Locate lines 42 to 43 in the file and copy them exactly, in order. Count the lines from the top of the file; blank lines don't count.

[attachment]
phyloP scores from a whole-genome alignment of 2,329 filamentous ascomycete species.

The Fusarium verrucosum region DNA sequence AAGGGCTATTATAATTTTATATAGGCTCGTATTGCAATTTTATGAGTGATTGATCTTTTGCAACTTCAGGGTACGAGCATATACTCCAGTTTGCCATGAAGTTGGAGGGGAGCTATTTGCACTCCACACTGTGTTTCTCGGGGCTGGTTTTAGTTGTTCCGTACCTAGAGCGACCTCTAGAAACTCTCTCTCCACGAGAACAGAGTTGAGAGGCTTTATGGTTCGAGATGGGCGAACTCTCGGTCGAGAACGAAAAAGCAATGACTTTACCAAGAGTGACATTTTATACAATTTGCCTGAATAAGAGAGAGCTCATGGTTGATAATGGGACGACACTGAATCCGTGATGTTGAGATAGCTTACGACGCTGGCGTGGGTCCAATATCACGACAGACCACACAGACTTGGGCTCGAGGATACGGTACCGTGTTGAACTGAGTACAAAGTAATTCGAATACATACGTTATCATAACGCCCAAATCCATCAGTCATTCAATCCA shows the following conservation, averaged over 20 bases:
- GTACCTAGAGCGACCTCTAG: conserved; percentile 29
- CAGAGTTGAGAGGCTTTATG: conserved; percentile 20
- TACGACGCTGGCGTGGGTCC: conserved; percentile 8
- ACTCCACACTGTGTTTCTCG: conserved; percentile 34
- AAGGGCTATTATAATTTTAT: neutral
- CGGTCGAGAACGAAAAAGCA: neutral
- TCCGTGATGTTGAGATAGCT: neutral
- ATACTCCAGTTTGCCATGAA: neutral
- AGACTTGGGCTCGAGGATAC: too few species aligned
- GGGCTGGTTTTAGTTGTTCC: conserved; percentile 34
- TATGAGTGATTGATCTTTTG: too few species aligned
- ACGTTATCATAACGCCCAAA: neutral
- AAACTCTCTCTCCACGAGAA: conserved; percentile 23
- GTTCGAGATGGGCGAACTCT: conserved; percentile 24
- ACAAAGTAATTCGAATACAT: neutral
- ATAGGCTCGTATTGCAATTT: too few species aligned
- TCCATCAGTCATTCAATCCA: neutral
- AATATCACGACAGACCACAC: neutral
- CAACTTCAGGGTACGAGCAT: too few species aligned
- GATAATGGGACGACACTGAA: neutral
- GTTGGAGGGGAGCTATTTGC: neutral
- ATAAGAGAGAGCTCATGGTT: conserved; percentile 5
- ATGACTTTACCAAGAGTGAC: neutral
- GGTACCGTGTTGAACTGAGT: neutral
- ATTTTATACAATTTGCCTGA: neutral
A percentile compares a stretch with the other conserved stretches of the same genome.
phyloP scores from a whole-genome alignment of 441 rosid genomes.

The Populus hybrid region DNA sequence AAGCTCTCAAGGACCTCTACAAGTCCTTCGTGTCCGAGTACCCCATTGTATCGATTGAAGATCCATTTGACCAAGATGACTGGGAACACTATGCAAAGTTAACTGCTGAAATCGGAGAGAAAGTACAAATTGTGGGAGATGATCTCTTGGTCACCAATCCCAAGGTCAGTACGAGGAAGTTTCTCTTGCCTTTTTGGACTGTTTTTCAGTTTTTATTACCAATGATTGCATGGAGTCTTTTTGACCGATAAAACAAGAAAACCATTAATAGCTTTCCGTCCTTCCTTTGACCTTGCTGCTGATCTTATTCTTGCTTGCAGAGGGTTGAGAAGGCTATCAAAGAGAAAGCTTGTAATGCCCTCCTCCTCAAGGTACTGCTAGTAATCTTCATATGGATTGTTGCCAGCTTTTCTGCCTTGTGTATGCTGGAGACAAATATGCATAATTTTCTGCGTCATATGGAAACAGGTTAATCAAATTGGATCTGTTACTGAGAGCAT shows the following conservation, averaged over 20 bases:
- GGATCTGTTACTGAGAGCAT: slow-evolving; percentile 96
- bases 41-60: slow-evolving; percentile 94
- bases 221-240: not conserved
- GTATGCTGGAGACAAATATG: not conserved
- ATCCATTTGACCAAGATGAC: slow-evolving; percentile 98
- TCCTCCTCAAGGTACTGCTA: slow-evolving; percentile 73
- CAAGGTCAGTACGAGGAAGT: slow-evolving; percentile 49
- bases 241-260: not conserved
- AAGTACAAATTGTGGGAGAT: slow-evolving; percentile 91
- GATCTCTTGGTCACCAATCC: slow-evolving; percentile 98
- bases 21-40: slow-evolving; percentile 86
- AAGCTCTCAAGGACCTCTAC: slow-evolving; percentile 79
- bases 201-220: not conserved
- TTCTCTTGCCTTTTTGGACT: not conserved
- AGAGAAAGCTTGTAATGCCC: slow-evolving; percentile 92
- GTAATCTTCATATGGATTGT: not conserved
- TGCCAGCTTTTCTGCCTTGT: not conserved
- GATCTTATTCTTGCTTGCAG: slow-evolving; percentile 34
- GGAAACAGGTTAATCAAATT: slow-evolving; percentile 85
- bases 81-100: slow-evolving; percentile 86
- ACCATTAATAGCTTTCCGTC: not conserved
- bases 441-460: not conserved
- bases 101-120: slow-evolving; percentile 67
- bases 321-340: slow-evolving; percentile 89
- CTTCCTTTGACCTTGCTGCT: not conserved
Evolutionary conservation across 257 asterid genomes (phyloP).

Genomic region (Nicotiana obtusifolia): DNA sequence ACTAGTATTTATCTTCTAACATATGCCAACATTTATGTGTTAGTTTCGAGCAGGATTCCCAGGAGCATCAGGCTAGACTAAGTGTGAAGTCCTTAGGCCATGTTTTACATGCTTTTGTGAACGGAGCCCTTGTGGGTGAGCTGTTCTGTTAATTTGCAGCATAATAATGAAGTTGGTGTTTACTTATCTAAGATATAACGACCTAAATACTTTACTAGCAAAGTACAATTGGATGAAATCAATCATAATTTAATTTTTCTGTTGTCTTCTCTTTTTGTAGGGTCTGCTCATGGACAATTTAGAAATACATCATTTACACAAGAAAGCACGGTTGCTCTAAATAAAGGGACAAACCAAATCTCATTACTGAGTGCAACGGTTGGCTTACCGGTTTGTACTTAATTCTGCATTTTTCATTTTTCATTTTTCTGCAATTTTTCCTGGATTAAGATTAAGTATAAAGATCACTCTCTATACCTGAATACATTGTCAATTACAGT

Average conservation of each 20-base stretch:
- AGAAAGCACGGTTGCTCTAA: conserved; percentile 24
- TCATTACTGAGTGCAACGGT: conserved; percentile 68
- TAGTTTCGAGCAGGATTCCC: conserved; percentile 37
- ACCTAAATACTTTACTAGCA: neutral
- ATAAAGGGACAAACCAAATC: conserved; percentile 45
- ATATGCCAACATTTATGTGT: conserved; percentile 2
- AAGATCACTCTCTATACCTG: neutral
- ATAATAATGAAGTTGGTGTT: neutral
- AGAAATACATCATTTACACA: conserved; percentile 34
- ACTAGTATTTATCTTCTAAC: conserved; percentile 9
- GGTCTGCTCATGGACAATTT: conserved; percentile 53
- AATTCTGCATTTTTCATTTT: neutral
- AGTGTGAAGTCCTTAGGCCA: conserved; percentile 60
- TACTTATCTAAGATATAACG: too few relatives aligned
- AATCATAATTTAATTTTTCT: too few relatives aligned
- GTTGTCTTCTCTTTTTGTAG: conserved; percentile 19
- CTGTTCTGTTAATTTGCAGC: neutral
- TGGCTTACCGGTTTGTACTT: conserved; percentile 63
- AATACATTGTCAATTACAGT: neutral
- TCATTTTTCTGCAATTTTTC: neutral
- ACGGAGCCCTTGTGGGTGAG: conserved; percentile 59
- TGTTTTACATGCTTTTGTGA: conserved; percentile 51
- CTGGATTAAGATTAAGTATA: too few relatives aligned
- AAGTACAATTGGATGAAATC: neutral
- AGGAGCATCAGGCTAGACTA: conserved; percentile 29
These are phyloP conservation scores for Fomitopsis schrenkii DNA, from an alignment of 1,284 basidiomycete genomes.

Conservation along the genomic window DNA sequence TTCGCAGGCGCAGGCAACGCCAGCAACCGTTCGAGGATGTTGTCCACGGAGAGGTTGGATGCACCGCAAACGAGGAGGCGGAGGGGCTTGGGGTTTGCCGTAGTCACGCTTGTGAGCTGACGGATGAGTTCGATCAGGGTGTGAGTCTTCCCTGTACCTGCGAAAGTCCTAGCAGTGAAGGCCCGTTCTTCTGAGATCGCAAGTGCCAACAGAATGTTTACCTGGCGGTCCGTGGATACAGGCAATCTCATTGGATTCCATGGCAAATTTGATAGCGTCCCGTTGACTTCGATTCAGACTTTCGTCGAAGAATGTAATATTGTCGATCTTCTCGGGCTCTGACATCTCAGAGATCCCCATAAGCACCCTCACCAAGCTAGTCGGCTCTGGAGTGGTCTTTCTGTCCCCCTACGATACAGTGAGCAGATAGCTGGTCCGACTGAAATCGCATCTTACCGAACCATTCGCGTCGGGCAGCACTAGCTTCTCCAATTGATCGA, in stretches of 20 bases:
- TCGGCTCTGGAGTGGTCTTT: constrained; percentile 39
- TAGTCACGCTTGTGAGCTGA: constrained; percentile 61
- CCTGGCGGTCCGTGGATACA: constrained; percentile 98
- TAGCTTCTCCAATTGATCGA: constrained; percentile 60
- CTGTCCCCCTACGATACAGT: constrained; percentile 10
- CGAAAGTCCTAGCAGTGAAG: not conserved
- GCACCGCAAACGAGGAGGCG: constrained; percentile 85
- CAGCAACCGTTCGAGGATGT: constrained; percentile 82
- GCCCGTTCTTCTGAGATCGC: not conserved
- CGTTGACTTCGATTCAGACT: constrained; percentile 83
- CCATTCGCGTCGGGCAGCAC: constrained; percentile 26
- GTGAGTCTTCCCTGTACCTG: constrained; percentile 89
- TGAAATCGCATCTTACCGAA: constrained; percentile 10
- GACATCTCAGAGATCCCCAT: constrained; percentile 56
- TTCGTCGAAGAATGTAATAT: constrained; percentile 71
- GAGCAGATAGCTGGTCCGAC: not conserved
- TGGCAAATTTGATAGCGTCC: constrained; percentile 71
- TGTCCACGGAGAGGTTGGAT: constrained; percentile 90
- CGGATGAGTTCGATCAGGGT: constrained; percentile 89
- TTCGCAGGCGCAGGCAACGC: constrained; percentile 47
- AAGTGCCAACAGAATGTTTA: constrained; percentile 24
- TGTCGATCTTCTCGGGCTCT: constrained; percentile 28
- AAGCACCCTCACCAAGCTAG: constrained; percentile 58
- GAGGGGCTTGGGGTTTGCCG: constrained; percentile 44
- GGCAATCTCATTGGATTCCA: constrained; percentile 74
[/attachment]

- AAGCTCTCAAGGACCTCTAC: slow-evolving; percentile 79
- bases 201-220: not conserved